In Larry Hagman's memoir, he remembers the difficulties he had constructing one of the most famous small-screen villains of all time. "My concern was just how bad could I make this bad boy and still keep him lovable," he said of the archetypal anti-hero JR Ewing. As the world mourns his death at 81 from cancer on Friday, it's clear that it was a job well done.
Hagman, as JR Ewing, became a genuine cultural phenomenon. He appears in academic treatises such as The Handbook Of Psychopathy, Christopher J Patrick calling JR "a covetous, egocentric, manipulative and amoral oil baron with psychopathic tendencies". And yet, the same character was so well loved - worldwide - that in Romania there were still massive billboards of Hagman in the streets years after Dallas had left their screens. As the writer Jon Ronson - who knows a thing or two about psychopaths himself - tweeted last night: "[former dictator Nicolae] Ceausescu showed Dallas in Romania to demonstrate how evil capitalism was, but they loved it so much they shot Ceausescu".
All of which was a little nod to Who Shot JR, which, 32 years on, remains the most watched episode of a television drama ever. An incredible 360 million viewers tuned in to see the biggest television baddie of all time finally get his comeuppance - at least half of whom were surely cursing the perpetrator for potentially ruining their fun (in brilliantly typical American soap style, it ended up being his sister-in-law, who just happened to be carrying his love child).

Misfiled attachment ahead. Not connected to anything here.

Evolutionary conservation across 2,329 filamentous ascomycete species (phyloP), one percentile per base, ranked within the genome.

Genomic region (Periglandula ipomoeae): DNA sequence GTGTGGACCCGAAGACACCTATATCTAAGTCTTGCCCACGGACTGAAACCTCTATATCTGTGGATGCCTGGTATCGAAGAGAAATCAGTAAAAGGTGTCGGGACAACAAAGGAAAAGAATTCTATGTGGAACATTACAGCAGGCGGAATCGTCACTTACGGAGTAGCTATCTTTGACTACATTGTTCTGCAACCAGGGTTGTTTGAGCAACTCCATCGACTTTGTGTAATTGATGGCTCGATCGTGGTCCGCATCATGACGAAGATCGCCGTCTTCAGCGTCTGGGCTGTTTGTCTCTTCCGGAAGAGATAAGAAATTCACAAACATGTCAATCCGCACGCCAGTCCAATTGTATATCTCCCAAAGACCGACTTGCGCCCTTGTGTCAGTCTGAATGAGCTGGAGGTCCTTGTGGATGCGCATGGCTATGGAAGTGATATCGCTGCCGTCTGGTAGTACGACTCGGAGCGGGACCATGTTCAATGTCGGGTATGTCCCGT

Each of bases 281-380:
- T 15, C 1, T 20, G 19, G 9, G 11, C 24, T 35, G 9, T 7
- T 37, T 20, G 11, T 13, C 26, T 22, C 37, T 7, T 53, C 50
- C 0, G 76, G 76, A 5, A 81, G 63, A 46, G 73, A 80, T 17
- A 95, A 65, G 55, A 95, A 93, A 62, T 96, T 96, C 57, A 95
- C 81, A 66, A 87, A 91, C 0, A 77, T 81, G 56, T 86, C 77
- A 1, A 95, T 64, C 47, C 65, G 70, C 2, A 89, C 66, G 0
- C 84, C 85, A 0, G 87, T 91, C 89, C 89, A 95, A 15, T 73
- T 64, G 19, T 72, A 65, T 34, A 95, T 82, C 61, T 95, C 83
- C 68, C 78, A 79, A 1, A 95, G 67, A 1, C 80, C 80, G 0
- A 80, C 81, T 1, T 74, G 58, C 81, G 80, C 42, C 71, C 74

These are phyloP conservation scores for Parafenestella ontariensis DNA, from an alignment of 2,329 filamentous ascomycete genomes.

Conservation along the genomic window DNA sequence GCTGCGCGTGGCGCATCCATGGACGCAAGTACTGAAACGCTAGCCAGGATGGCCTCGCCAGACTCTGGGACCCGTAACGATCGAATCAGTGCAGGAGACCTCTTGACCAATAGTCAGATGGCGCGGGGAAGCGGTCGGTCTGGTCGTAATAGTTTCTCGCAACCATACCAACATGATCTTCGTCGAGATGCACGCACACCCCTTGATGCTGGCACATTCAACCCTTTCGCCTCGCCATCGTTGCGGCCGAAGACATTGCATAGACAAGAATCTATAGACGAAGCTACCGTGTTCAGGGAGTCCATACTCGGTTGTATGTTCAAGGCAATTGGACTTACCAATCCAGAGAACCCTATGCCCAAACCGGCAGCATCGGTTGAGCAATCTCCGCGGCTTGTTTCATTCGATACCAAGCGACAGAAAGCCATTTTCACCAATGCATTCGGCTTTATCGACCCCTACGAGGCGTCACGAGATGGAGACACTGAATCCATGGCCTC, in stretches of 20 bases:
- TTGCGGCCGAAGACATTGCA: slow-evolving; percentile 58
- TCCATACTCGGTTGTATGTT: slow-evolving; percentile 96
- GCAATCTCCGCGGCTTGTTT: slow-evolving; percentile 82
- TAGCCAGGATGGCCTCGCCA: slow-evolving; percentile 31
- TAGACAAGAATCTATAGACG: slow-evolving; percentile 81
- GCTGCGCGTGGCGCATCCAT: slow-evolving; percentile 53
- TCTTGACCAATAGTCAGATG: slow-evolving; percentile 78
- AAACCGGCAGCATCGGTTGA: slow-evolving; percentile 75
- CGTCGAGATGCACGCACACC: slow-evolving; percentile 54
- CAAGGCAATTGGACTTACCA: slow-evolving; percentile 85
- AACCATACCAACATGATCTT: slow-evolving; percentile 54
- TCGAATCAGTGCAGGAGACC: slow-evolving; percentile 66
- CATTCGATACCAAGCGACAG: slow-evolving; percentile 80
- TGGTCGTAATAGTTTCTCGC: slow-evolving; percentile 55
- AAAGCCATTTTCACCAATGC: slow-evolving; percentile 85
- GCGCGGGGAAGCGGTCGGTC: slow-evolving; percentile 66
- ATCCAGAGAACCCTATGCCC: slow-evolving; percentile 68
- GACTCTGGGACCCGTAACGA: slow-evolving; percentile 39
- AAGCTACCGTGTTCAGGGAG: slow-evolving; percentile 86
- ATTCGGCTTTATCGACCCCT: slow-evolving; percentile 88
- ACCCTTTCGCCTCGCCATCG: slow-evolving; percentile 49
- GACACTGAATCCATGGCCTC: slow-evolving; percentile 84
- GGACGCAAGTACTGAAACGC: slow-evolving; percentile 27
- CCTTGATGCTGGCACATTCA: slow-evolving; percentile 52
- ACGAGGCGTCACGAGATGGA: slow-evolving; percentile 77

The point was, Hagman had helped to create a character so compelling, it would have been commercial suicide to actually kill him off. But while the world waited with bated breath to find out who did it, the dramatic assassination attempt created something else - the notion of the cliffhanger in television.
It's easy, now, to mock the clothes and the scripts. But at the time, Hagman wasn't an ironic, so-bad-it's-good star. He was the real deal. When Dallas returned this year - after many false starts in the decades since it finally left our screens in 1991 - Hagman had to be cast for the show to have any continuity whatsoever. The sight of an octogenarian oil baron still causing trouble was slightly odd, but Hagman certainly still had it.
Did returning to Dallas mean he was typecast? Yes, but he appeared not to care in the slightest. He would travel the world handing out fake dollar bills with his face on them, in pantomime villain style. He wore a Stetson whenever possible. When the 2012 series was mooted, he told the LA Times that "I said yes before I'd ever even seen a script". There was the slightly worrying sense that he really thought he was JR Ewing.